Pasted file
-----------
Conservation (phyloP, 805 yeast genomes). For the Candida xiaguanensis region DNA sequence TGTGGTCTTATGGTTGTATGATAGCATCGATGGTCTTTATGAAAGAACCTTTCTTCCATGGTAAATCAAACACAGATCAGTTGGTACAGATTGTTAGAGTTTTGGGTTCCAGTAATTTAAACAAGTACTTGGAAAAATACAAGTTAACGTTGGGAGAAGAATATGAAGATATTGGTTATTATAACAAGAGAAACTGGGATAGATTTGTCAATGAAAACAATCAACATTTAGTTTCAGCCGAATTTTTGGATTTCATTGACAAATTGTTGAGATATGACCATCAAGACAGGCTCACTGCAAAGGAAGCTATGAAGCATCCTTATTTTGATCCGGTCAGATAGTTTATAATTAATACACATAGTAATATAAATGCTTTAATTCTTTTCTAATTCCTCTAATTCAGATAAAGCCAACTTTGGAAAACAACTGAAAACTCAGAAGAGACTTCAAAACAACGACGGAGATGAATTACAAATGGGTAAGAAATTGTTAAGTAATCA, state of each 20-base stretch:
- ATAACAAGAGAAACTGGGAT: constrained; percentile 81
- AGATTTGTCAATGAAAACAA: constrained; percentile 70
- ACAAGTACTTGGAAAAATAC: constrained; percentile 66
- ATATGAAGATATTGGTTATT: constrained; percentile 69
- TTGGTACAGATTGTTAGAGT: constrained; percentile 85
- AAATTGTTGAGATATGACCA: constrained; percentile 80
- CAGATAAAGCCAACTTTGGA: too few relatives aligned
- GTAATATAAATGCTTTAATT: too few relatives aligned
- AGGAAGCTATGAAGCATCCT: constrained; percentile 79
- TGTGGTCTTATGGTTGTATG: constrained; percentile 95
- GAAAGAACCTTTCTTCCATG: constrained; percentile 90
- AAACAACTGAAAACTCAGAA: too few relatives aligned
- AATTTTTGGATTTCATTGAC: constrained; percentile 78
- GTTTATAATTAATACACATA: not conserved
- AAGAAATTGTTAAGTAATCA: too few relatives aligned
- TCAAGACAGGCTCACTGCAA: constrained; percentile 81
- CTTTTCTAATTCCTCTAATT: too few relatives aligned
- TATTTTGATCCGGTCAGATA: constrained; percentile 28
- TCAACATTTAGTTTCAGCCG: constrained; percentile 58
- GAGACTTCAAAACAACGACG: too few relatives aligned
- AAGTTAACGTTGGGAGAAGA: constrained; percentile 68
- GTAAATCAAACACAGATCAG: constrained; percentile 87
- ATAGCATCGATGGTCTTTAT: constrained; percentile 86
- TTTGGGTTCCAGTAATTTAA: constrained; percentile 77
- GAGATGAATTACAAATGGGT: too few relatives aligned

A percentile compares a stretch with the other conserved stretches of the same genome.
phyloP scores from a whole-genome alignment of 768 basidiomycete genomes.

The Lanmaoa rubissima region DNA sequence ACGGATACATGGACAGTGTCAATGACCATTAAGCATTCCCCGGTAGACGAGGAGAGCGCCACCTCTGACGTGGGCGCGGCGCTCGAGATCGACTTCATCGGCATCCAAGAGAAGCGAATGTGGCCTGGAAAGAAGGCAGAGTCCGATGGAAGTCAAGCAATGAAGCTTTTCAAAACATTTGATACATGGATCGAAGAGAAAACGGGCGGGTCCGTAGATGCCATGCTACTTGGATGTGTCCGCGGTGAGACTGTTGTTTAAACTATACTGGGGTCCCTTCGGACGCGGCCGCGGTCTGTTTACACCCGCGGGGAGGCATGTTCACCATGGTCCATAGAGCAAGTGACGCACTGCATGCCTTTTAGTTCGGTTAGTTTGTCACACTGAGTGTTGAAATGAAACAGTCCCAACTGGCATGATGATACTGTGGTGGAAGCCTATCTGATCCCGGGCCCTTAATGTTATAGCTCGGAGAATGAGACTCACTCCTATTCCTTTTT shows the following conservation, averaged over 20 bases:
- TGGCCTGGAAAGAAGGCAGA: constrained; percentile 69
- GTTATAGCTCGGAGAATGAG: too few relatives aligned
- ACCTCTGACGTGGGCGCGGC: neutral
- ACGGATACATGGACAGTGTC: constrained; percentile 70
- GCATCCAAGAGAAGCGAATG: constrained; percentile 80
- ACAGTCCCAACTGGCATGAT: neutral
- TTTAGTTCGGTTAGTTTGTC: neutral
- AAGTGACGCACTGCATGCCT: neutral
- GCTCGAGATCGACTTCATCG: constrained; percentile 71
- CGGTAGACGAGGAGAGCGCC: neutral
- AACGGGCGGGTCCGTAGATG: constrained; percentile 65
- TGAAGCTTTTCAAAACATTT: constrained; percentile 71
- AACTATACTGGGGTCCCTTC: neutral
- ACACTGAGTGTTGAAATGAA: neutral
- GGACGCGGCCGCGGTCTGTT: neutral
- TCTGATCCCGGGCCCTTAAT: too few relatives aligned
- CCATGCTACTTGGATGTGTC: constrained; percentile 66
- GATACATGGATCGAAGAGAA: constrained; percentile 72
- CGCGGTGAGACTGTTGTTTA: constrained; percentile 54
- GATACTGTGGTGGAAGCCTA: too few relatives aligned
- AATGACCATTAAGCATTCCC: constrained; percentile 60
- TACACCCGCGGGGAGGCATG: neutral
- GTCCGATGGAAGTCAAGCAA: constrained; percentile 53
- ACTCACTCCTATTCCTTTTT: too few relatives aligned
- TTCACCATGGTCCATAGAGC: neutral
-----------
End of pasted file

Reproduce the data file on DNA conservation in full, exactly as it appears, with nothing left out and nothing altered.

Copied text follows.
Conservation (phyloP, 805 yeast genomes). For the Candida xiaguanensis region DNA sequence TGTGGTCTTATGGTTGTATGATAGCATCGATGGTCTTTATGAAAGAACCTTTCTTCCATGGTAAATCAAACACAGATCAGTTGGTACAGATTGTTAGAGTTTTGGGTTCCAGTAATTTAAACAAGTACTTGGAAAAATACAAGTTAACGTTGGGAGAAGAATATGAAGATATTGGTTATTATAACAAGAGAAACTGGGATAGATTTGTCAATGAAAACAATCAACATTTAGTTTCAGCCGAATTTTTGGATTTCATTGACAAATTGTTGAGATATGACCATCAAGACAGGCTCACTGCAAAGGAAGCTATGAAGCATCCTTATTTTGATCCGGTCAGATAGTTTATAATTAATACACATAGTAATATAAATGCTTTAATTCTTTTCTAATTCCTCTAATTCAGATAAAGCCAACTTTGGAAAACAACTGAAAACTCAGAAGAGACTTCAAAACAACGACGGAGATGAATTACAAATGGGTAAGAAATTGTTAAGTAATCA, state of each 20-base stretch:
- ATAACAAGAGAAACTGGGAT: constrained; percentile 81
- AGATTTGTCAATGAAAACAA: constrained; percentile 70
- ACAAGTACTTGGAAAAATAC: constrained; percentile 66
- ATATGAAGATATTGGTTATT: constrained; percentile 69
- TTGGTACAGATTGTTAGAGT: constrained; percentile 85
- AAATTGTTGAGATATGACCA: constrained; percentile 80
- CAGATAAAGCCAACTTTGGA: too few relatives aligned
- GTAATATAAATGCTTTAATT: too few relatives aligned
- AGGAAGCTATGAAGCATCCT: constrained; percentile 79
- TGTGGTCTTATGGTTGTATG: constrained; percentile 95
- GAAAGAACCTTTCTTCCATG: constrained; percentile 90
- AAACAACTGAAAACTCAGAA: too few relatives aligned
- AATTTTTGGATTTCATTGAC: constrained; percentile 78
- GTTTATAATTAATACACATA: not conserved
- AAGAAATTGTTAAGTAATCA: too few relatives aligned
- TCAAGACAGGCTCACTGCAA: constrained; percentile 81
- CTTTTCTAATTCCTCTAATT: too few relatives aligned
- TATTTTGATCCGGTCAGATA: constrained; percentile 28
- TCAACATTTAGTTTCAGCCG: constrained; percentile 58
- GAGACTTCAAAACAACGACG: too few relatives aligned
- AAGTTAACGTTGGGAGAAGA: constrained; percentile 68
- GTAAATCAAACACAGATCAG: constrained; percentile 87
- ATAGCATCGATGGTCTTTAT: constrained; percentile 86
- TTTGGGTTCCAGTAATTTAA: constrained; percentile 77
- GAGATGAATTACAAATGGGT: too few relatives aligned

A percentile compares a stretch with the other conserved stretches of the same genome.
phyloP scores from a whole-genome alignment of 768 basidiomycete genomes.

The Lanmaoa rubissima region DNA sequence ACGGATACATGGACAGTGTCAATGACCATTAAGCATTCCCCGGTAGACGAGGAGAGCGCCACCTCTGACGTGGGCGCGGCGCTCGAGATCGACTTCATCGGCATCCAAGAGAAGCGAATGTGGCCTGGAAAGAAGGCAGAGTCCGATGGAAGTCAAGCAATGAAGCTTTTCAAAACATTTGATACATGGATCGAAGAGAAAACGGGCGGGTCCGTAGATGCCATGCTACTTGGATGTGTCCGCGGTGAGACTGTTGTTTAAACTATACTGGGGTCCCTTCGGACGCGGCCGCGGTCTGTTTACACCCGCGGGGAGGCATGTTCACCATGGTCCATAGAGCAAGTGACGCACTGCATGCCTTTTAGTTCGGTTAGTTTGTCACACTGAGTGTTGAAATGAAACAGTCCCAACTGGCATGATGATACTGTGGTGGAAGCCTATCTGATCCCGGGCCCTTAATGTTATAGCTCGGAGAATGAGACTCACTCCTATTCCTTTTT shows the following conservation, averaged over 20 bases:
- TGGCCTGGAAAGAAGGCAGA: constrained; percentile 69
- GTTATAGCTCGGAGAATGAG: too few relatives aligned
- ACCTCTGACGTGGGCGCGGC: neutral
- ACGGATACATGGACAGTGTC: constrained; percentile 70
- GCATCCAAGAGAAGCGAATG: constrained; percentile 80
- ACAGTCCCAACTGGCATGAT: neutral
- TTTAGTTCGGTTAGTTTGTC: neutral
- AAGTGACGCACTGCATGCCT: neutral
- GCTCGAGATCGACTTCATCG: constrained; percentile 71
- CGGTAGACGAGGAGAGCGCC: neutral
- AACGGGCGGGTCCGTAGATG: constrained; percentile 65
- TGAAGCTTTTCAAAACATTT: constrained; percentile 71
- AACTATACTGGGGTCCCTTC: neutral
- ACACTGAGTGTTGAAATGAA: neutral
- GGACGCGGCCGCGGTCTGTT: neutral
- TCTGATCCCGGGCCCTTAAT: too few relatives aligned
- CCATGCTACTTGGATGTGTC: constrained; percentile 66
- GATACATGGATCGAAGAGAA: constrained; percentile 72
- CGCGGTGAGACTGTTGTTTA: constrained; percentile 54
- GATACTGTGGTGGAAGCCTA: too few relatives aligned
- AATGACCATTAAGCATTCCC: constrained; percentile 60
- TACACCCGCGGGGAGGCATG: neutral
- GTCCGATGGAAGTCAAGCAA: constrained; percentile 53
- ACTCACTCCTATTCCTTTTT: too few relatives aligned
- TTCACCATGGTCCATAGAGC: neutral